Article initially published, and stats correct, before Barcelona's 2-0 defeat at Atletico Madrid on Saturday October 2.
A second successive Champions League defeat, this time at the the hands of Benfica, plunged Barcelona, and Ronald Koeman, further into crisis.
There's a reason it is the world's premier club competition. It's a struggle to get results, just ask their bitter rivals Real Madrid, who arguably suffered a far more embarrassing defeat to Moldovan side Sheriff just 24 hours earlier.
That begs the question, is it really fair that Koeman is under such scrutiny?
Koeman was suspended for a crucial trip to La Liga champions Atlético Madrid on Saturday, and despite Joan Laporta’s public vote of confidence ahead of kick-off, it would be no shock if he was never to return to the Barca dugout - especially as Atleti made light work of his side at the Wanda Metropolitano in a routine win.
But given the circumstances, simply blaming Koeman would be a tad harsh.
Odds correct at 1700 BST (03/10/21)
A club of Barcelona's stature will, of course, be under the spotlight when losing by such a wide margin in the Champions League, but there must be some recognition of the mammoth task facing their head coach.
The Dutchman said post-match that there was "no point" in comparing this Barca team to years gone by, and he's absolutely right.
After all, Koeman's at the helm during one of the toughest spells in the club's history. Barca's farcical financial struggles after poor squad composition have been well-documented this summer, exacerbated by the loss of the best player in the world, Lionel Messi, to Paris Saint-Germain.
Perhaps the only barometer we have to the difference between pre and post-Messi Barca is their 3-0 defeat to Bayern Munich (xG: BAR 0.20 - 2.77 BAY), a rather defeated performance that was clearly influenced by an 8-2 loss to the same team in August 2020.
For all the panic surrounding the Catalan giants, they remain just five points behind La Liga leaders Real Madrid with a game in hand.
Admittedly, three league matches have ended in draws, but there are some early positive signs despite the predicament the previous regime left Barca in.
For instance, their defence is performing at a fairly decent level, allowing an average of 1.03 expected goals against (xGA) per game in the league this season.
Game state has played its part in that, with Barca conceding first in a few fixtures already, but a unit that has yet to be able to field the same four defenders deserves praise.
The emergence of 22-year old Ronald Araújo as a partner for Gerard Piqué has been vitally important considering the financial situation at the club. It's hard to argue against the Uruguayan being their player of the season so far.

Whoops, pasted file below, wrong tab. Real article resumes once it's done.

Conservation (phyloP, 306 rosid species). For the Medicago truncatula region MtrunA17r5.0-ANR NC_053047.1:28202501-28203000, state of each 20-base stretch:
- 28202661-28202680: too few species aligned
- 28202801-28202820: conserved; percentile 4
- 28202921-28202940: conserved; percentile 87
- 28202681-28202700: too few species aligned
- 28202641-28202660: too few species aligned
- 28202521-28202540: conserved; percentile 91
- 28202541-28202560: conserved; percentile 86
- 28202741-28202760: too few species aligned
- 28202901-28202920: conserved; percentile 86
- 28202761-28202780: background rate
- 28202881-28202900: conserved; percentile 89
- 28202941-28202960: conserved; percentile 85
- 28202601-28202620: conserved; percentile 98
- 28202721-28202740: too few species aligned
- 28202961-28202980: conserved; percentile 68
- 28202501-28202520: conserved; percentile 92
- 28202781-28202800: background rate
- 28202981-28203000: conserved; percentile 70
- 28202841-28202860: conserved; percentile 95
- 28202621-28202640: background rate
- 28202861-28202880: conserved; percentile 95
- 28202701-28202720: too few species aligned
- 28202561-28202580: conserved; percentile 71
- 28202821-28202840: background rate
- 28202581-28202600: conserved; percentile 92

Unfortunately, the defender is also arguably Barca's biggest threat in attack this season.
The impact of losing Lionel Messi can't be understated. The little magician contributed to 45% of Barcelona's total xG in La Liga last term, output that is simply impossible to replace with any one player.
Barca's struggles with chance creation in the absence of Messi has, predictably, reared its ugly head away from the Camp Nou. In sharing the points with Athletic Club and Cádiz, they've recorded just 1.01 and 0.64 xG on the road respectively.
At home, Barca have averaged 2.55 expected goals for (xGF) per game.
It may well be harsh that one player might be expected to fill the void that Messi leaves, but that is the mindset of many, and Ansu Fati could be that very player.
Taking up the mantle of the No.10 shirt is a bold move, but we've already witnessed brilliance from the 18-year-old in his short career; a burgeoning one that has been interrupted by a serious knee injury.
After 323 days on the sidelines, Fati made an immediate impact on his belated return in Barca's 3-0 win over Levante last weekend, scoring a screamer just ten minutes after coming on.
Fati's record is already impressive, scoring every 137 minutes on average in the Champions League and La Liga, but even more impressive is Fati's conversion rate, scoring 14 times from 62 shots totalling 7.8 xG in those same games.
Despite his tender age, his return is a huge boost to whomever will be in charge.
Fati's infectious optimism might be tempered quickly, though, claiming Barcelona can "fight for the league and the Champions League" after the Levante game.
Koeman has done the opposite to his teenage star, imploring everyone to remain "realistic" considering the situation at the club.
It's a fair point, too. If a club is thought to be in the midst of a crisis, which Barcelona most certainly are, then expectations shouldn't remain the same as they were pre-crisis.
Alas, football is far from a forgiving sport. Koeman is the convenient scapegoat for Barca's failures, but the troubles run much deeper than the man in charge on matchday.
Defeat to Atléti in Madrid on Saturday night may still have signalled the end for Koeman in his dream job. Forced to watch from the stands, perhaps wondering what more he could have done with the task handed to him.
Should his time be up, maybe he will find solace in knowing his replacement will face exactly the same problems.
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